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NYT graphic illustrates well the per capita deaths in South Korea, U.S.

There may be several reasons that South Korea’s rate remained low and flat while the U.S. numbers soared, but one is, as the Times reports, “from the beginning, South Korea took the virus extremely seriously, with widespread testing, tracking of cases and quarantining.”

Below is a truly stunning graphic, via Dave Leonhardt of the New York Times.

It compares coronavirus deaths between the United States and South Korea. Yes, the United States has a much bigger population, but the graph is adjusted for that. It is deaths per 10 million people, so the difference in the total populations does not affect the slopes.

Both countries had their first confirmed cases and first deaths around the same time. 

There may be several reasons that South Korea’s remained low and flat while the U.S. numbers soared, but one of the likely biggest is that, as the Times reports, “from the beginning, South Korea took the virus extremely seriously, with widespread testing, tracking of cases and quarantining.” This compares with the wasted weeks across late January, all of February and much of March in the United States, when President Trump was predicting that such measures were not necessary and the virus would, according to at least one of his famous quotes, disappear on its own in the spring.

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Of course, Trump has now changed his tune and attempted to repudiate everything he said back when he was in denial. Neither I nor anyone else can say how many COVID-19 cases and deaths in the United States might have been prevented if Trump had taken the strong early measures that South Korea did. But you’d have to be completely drunk on the Trump joy juice not to strongly suspect that Trump reluctance and slowness to adopt strong emergency measures earlier would almost certainly have prevented many cases in the United States, which has now taken the lead, from Italy, for most deaths of any nation from the virus.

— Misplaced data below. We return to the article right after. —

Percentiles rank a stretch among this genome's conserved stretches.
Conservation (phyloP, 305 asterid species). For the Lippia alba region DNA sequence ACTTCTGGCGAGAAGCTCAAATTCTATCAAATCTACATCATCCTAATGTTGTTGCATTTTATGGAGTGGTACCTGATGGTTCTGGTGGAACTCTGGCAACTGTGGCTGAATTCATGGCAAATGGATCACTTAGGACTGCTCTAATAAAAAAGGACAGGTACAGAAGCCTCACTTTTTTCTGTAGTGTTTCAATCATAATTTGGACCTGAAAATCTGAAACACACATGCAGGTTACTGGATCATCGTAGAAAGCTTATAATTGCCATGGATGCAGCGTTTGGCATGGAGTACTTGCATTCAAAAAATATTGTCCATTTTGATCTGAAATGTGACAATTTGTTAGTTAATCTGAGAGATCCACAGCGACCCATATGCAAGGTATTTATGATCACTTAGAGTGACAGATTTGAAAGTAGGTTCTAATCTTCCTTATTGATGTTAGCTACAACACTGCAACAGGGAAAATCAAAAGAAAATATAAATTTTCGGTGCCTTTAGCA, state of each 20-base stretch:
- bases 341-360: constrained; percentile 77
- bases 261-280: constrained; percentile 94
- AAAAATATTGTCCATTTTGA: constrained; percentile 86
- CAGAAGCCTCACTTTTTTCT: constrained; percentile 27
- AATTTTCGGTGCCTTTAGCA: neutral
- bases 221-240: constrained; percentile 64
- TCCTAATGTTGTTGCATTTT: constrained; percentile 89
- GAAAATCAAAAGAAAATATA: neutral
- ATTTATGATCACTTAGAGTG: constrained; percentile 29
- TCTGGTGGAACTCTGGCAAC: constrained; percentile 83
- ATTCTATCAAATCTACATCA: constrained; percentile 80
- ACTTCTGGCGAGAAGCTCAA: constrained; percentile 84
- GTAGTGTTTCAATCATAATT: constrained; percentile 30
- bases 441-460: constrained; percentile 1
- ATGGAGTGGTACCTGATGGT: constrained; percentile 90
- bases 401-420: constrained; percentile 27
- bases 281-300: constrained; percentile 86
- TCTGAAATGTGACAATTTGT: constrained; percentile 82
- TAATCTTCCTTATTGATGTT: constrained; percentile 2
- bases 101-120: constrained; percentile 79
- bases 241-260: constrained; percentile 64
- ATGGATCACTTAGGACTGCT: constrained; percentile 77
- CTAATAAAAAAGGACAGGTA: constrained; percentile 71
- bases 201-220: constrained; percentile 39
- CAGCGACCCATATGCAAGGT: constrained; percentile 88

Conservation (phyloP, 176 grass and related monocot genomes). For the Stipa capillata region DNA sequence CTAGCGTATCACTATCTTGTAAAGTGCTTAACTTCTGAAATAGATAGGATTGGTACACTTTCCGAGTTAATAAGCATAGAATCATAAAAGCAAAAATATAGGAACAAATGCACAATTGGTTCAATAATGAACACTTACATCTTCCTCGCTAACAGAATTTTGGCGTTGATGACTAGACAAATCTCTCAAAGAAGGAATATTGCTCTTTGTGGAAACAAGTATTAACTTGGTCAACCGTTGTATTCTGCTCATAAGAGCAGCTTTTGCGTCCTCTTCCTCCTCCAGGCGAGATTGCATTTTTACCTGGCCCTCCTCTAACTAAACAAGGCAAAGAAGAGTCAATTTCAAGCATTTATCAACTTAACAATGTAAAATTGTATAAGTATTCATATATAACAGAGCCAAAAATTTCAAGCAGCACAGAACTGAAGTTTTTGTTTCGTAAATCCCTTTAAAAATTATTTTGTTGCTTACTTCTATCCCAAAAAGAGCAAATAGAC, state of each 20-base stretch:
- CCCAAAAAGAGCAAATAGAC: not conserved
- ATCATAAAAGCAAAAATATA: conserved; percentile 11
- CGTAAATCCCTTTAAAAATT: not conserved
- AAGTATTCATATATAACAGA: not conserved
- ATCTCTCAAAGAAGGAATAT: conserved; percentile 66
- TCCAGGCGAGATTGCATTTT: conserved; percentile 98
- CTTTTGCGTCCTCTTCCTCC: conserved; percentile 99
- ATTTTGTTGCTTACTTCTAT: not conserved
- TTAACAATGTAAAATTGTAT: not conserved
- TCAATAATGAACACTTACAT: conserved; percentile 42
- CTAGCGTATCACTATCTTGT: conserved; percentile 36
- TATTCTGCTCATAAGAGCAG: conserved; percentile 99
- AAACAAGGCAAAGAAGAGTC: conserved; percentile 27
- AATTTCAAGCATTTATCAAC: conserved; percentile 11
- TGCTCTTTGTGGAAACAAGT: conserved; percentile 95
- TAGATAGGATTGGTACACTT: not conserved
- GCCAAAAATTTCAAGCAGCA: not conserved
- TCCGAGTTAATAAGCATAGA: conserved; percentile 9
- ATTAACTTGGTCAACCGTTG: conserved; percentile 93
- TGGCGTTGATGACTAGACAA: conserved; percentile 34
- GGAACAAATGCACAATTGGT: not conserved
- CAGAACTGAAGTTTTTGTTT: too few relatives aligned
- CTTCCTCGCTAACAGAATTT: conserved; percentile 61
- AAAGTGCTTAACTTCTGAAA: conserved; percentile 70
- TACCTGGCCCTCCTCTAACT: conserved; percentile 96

The comparison to Italy is raw numbers, not adjusted for population size, so Italy’s death toll is still higher per capita. But in the graphic comparing the deaths in the most recent days is proportional and meaningful. It shows the U.S. with a still sharply rising death rate of 50 a day per 10 million Americans, versus about two a day per 10 million for the South Koreans.

Here’s the depressing, devastating graph, followed by Leonhardt’s comment that:

“Hundreds more Americans are likely to die of the virus again today. For that, the president bears substantial blame.”

As the president keeps spinning, I note that his approval rating, as measured by FiveThirtyEight.com’s average of many approval polls, has ended its rally-round-the-president spike and fallen every day for the last few days.